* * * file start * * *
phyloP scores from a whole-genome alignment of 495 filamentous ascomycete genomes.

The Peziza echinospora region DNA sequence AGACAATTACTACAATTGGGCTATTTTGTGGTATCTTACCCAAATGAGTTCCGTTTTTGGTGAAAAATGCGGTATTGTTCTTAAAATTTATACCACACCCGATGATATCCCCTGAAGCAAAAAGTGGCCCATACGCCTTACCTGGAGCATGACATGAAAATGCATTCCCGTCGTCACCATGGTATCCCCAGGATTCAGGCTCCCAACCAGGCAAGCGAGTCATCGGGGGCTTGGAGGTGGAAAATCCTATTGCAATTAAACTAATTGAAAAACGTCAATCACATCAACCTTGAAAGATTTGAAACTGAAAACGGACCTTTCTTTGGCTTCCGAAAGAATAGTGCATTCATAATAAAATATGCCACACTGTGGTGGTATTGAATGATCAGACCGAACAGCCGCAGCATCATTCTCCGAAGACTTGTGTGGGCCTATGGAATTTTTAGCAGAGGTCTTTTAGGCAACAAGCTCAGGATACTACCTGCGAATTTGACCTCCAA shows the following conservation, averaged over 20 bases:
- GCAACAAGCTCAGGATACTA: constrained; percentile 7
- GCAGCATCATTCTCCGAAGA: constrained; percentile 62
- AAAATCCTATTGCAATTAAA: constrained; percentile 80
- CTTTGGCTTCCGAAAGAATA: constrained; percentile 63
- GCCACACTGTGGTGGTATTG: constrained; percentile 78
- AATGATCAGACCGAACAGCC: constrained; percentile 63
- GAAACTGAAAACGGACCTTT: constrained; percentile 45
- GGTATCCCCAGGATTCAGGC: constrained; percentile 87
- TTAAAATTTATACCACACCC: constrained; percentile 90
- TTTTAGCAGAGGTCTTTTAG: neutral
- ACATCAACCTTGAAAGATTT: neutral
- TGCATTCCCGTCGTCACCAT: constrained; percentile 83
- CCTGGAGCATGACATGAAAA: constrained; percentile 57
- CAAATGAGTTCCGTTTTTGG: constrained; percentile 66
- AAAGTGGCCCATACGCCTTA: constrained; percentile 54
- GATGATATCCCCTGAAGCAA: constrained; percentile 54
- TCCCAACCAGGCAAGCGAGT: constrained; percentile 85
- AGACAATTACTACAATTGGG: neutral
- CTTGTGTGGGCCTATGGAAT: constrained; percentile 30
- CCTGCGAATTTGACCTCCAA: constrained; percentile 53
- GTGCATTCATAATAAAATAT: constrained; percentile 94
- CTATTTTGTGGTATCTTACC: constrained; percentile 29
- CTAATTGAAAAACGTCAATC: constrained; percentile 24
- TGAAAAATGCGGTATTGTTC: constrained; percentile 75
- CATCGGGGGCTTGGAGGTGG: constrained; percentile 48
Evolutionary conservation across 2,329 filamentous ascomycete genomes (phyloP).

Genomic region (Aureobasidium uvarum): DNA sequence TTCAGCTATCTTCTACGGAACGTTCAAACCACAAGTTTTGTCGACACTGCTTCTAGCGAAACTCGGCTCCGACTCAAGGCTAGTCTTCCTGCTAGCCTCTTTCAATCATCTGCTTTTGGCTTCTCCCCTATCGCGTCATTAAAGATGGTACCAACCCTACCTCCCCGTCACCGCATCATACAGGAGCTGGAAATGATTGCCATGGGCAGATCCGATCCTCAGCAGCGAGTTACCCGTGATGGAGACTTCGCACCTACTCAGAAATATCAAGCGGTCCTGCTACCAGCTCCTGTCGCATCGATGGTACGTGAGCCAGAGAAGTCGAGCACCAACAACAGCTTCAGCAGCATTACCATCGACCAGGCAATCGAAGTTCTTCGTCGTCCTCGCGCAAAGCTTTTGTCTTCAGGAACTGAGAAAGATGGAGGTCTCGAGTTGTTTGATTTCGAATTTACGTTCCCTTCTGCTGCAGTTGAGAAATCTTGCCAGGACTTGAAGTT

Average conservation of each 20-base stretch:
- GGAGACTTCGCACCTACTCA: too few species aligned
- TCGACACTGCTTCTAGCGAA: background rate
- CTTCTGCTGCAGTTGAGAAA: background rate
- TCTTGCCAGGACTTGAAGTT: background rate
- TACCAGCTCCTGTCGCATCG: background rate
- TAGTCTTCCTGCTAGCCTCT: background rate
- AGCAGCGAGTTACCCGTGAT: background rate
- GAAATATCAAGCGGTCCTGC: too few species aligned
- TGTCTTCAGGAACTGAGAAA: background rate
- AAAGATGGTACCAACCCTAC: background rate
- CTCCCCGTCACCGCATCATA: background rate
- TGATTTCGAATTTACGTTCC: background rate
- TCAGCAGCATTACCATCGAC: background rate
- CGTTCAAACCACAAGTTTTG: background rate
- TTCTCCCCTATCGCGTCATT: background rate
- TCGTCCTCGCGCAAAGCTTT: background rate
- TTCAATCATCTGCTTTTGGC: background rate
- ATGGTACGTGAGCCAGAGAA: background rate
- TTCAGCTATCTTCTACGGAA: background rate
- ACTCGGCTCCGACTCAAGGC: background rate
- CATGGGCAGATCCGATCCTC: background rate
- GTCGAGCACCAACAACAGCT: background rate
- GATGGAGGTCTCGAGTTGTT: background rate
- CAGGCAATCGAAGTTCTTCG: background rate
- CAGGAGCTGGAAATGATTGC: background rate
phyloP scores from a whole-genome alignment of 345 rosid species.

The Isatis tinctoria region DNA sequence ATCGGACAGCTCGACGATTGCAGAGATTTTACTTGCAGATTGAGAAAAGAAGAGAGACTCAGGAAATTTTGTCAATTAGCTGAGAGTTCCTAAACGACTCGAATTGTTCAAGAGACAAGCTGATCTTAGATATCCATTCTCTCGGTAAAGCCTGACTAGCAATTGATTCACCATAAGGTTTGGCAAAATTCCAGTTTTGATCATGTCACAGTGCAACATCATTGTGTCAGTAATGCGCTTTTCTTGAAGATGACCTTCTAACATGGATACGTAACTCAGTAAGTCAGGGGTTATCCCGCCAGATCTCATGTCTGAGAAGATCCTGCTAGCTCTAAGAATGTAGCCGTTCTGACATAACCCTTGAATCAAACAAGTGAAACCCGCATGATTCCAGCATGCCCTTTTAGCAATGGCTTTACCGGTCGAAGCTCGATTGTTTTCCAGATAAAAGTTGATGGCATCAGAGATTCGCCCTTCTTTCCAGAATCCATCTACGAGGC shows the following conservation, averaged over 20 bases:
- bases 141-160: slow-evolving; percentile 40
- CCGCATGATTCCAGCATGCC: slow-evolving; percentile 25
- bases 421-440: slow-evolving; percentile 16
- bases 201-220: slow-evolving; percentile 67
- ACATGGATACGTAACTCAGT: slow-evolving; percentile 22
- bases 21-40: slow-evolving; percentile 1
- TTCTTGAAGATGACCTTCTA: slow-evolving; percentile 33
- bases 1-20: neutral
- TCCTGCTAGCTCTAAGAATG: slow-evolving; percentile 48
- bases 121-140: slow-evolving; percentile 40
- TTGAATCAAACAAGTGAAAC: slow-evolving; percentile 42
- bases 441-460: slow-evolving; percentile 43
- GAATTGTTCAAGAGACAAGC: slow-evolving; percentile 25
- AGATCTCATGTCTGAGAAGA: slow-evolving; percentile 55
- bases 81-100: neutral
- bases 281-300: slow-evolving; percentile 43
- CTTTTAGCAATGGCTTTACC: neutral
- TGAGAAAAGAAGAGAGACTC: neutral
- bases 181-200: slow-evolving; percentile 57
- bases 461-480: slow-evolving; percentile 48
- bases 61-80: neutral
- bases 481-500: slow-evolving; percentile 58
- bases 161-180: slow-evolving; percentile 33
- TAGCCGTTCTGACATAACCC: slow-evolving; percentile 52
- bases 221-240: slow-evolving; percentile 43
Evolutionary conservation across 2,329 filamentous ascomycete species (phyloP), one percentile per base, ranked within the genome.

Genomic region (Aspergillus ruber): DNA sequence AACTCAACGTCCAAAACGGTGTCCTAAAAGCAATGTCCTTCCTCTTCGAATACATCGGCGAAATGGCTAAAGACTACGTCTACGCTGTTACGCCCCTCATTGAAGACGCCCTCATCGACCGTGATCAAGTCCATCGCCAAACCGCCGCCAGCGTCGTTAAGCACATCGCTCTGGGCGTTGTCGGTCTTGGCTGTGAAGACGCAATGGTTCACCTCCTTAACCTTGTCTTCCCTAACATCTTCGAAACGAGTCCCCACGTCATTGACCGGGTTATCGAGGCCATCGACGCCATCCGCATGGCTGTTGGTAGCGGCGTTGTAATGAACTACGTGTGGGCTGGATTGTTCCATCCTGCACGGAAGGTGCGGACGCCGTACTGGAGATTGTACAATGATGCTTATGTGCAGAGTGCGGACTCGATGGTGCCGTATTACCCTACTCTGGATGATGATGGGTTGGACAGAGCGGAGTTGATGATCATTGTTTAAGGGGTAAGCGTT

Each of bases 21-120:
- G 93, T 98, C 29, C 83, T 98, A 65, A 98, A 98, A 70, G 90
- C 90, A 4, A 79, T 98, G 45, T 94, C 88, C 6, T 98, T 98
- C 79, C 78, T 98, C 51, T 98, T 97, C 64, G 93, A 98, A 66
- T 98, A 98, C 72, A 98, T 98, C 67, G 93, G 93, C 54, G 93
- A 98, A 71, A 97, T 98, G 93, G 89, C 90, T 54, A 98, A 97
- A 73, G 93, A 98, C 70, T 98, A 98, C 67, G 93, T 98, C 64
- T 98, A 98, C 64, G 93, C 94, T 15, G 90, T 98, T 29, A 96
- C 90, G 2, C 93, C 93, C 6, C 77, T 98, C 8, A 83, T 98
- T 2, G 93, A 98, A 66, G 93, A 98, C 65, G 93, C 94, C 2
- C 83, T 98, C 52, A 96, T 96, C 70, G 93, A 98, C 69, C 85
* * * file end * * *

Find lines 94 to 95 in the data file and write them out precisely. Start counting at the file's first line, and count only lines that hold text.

- T 2, G 93, A 98, A 66, G 93, A 98, C 65, G 93, C 94, C 2
- C 83, T 98, C 52, A 96, T 96, C 70, G 93, A 98, C 69, C 85